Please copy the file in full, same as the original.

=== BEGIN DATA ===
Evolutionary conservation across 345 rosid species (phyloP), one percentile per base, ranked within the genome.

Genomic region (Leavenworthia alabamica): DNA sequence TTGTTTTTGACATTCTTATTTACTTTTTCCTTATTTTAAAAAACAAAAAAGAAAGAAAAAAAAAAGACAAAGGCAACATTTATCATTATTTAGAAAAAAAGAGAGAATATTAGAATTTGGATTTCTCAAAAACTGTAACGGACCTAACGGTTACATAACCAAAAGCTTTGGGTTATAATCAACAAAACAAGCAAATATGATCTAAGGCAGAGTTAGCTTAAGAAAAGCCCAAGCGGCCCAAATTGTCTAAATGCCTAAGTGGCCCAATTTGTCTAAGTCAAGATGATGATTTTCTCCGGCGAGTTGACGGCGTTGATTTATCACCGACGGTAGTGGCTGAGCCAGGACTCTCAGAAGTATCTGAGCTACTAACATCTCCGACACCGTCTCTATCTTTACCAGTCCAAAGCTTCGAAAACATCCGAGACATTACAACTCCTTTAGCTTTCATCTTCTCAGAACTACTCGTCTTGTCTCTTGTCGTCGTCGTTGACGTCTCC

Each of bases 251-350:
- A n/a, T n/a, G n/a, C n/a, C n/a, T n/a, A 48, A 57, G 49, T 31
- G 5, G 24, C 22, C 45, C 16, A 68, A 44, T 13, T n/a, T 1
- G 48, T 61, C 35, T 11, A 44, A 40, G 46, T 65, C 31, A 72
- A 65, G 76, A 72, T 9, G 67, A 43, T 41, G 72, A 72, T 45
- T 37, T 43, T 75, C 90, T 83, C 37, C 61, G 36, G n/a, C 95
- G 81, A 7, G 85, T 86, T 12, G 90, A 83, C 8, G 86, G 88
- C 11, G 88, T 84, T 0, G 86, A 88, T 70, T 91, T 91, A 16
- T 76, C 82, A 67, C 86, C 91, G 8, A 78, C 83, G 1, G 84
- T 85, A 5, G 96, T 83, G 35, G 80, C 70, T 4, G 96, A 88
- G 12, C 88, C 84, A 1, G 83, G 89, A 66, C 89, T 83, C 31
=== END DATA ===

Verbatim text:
Evolutionary conservation across 345 rosid species (phyloP), one percentile per base, ranked within the genome.

Genomic region (Leavenworthia alabamica): DNA sequence TTGTTTTTGACATTCTTATTTACTTTTTCCTTATTTTAAAAAACAAAAAAGAAAGAAAAAAAAAAGACAAAGGCAACATTTATCATTATTTAGAAAAAAAGAGAGAATATTAGAATTTGGATTTCTCAAAAACTGTAACGGACCTAACGGTTACATAACCAAAAGCTTTGGGTTATAATCAACAAAACAAGCAAATATGATCTAAGGCAGAGTTAGCTTAAGAAAAGCCCAAGCGGCCCAAATTGTCTAAATGCCTAAGTGGCCCAATTTGTCTAAGTCAAGATGATGATTTTCTCCGGCGAGTTGACGGCGTTGATTTATCACCGACGGTAGTGGCTGAGCCAGGACTCTCAGAAGTATCTGAGCTACTAACATCTCCGACACCGTCTCTATCTTTACCAGTCCAAAGCTTCGAAAACATCCGAGACATTACAACTCCTTTAGCTTTCATCTTCTCAGAACTACTCGTCTTGTCTCTTGTCGTCGTCGTTGACGTCTCC

Each of bases 251-350:
- A n/a, T n/a, G n/a, C n/a, C n/a, T n/a, A 48, A 57, G 49, T 31
- G 5, G 24, C 22, C 45, C 16, A 68, A 44, T 13, T n/a, T 1
- G 48, T 61, C 35, T 11, A 44, A 40, G 46, T 65, C 31, A 72
- A 65, G 76, A 72, T 9, G 67, A 43, T 41, G 72, A 72, T 45
- T 37, T 43, T 75, C 90, T 83, C 37, C 61, G 36, G n/a, C 95
- G 81, A 7, G 85, T 86, T 12, G 90, A 83, C 8, G 86, G 88
- C 11, G 88, T 84, T 0, G 86, A 88, T 70, T 91, T 91, A 16
- T 76, C 82, A 67, C 86, C 91, G 8, A 78, C 83, G 1, G 84
- T 85, A 5, G 96, T 83, G 35, G 80, C 70, T 4, G 96, A 88
- G 12, C 88, C 84, A 1, G 83, G 89, A 66, C 89, T 83, C 31